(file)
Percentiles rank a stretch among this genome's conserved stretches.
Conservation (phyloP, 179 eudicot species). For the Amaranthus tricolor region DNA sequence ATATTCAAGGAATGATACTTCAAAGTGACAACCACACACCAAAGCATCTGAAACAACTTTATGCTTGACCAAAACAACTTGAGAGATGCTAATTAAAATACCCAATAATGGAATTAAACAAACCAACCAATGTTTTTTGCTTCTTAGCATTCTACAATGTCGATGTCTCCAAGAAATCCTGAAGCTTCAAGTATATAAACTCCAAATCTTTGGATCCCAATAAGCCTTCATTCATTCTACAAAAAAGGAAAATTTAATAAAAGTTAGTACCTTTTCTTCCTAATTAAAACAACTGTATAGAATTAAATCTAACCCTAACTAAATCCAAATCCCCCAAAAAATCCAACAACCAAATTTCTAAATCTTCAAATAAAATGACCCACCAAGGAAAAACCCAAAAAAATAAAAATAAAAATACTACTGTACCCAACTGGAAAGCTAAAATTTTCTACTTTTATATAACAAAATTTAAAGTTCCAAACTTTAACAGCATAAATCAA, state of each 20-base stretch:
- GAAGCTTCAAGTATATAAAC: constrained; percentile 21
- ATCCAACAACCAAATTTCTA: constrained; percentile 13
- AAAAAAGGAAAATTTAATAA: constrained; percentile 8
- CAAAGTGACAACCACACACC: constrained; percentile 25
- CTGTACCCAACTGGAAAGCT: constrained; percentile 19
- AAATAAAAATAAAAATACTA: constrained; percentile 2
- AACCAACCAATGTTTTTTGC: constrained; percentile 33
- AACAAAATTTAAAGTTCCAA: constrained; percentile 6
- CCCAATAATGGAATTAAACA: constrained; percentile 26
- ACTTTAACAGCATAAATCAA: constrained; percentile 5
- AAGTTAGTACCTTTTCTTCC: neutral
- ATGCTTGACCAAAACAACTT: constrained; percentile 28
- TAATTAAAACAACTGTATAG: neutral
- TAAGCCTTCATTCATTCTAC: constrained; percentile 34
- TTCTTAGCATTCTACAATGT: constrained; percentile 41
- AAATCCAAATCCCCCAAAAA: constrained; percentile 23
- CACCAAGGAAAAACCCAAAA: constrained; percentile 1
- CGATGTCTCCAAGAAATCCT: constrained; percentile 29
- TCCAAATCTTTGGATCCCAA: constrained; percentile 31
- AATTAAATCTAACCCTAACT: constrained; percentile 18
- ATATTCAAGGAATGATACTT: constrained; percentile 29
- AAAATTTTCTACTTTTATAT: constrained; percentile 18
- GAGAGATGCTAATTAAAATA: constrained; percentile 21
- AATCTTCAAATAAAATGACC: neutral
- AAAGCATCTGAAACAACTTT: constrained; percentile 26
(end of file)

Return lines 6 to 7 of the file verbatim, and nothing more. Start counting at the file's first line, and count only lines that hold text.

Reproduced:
- CAAAGTGACAACCACACACC: constrained; percentile 25
- CTGTACCCAACTGGAAAGCT: constrained; percentile 19